What are the main environmental challenges facing ship owners and ports?
Patrick Verhoeven: Emissions are certainly at the top range of challenges at the moment, whether they are caused by sulphur, carbon, nitrogen or particulate matter. Certainly the sulphur norms in the ECA are creating a splitting headache for some. I am afraid that by 2015 we will have a much dispersed picture in the industry and I still keep thinking we could have avoided all this if the ECA decision would have been based on a proper impact assessment. Next to emissions, there are also issues about ballast water and ship recycling. Apart from the economic dire straits we are in at the moment, the environment no doubt ranks as a top concern for us. But again, I believe we should deal with it in a much more pro-active manner. In that sense, I admit we can learn a lot from the port sector. Initiatives as the ESPO Green Guide and EcoPorts have contributed very positively to the environmental track record of European port authorities. We should do the same in shipping and not be afraid to publicly share our experience. Jokingly, I often say to my ECSA members that too many of them are admirers of Voltaire who once said that ‘pour vivre heureux, vivons cachés’ (to live happily, live hidden). That philosophy doesn’t work any longer, I am afraid.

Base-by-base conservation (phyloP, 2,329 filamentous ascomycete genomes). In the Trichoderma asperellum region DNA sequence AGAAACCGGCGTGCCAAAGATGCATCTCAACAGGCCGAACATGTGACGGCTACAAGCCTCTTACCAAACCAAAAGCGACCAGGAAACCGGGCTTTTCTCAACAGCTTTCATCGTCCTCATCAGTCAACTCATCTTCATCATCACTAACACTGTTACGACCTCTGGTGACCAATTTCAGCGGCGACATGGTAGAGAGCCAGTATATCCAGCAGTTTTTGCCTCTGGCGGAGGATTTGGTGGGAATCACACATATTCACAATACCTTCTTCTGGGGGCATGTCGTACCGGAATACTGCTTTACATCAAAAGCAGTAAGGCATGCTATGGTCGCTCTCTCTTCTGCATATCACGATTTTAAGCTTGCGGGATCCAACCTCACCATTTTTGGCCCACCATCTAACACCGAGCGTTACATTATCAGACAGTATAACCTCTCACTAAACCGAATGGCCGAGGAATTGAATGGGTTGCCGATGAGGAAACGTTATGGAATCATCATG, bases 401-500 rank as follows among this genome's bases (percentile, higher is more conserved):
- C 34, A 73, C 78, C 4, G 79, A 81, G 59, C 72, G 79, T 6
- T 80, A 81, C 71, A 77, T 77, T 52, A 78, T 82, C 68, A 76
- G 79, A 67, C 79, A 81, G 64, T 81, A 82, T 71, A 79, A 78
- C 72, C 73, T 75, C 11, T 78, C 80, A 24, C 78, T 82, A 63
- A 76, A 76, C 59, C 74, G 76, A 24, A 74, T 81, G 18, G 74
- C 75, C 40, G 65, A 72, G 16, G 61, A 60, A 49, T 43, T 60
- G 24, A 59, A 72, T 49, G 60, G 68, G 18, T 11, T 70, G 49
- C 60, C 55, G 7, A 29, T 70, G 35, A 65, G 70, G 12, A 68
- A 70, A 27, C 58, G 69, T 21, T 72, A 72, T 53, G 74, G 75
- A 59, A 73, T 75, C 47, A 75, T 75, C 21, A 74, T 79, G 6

Isabelle Ryckbost: Since 1996, ESPO has been running periodically an environmental review/survey within its membership asking the ports what they see as the main environmental challenges. The latest exercise took place last spring and identified air quality as the top priority. We see that this is in line with the international and European policy agenda. The European Commission is reviewing its EU Air Quality policy. On top of that several ongoing initiatives aim at controlling the emissions of air pollutants by vessels. The management of garbage/port waste remains high within the environmental priorities of the sector. It is however for the first time that ship waste has entered the top-10 of priorities. This is probably due to the ongoing review of the port reception facilities directive and opens a whole debate: Will the existing port reception facilities be sufficiently well equipped to cope with the new types of waste and increased volumes? Moreover, ports are increasingly looking at energy consumption. Some environmental issues, namely noise management, dredging, dust and port development, appear consistently within the top 10 of priorities in Europe since back in 1996. Finally, water quality also appears within the 2013 top-10 of priorities.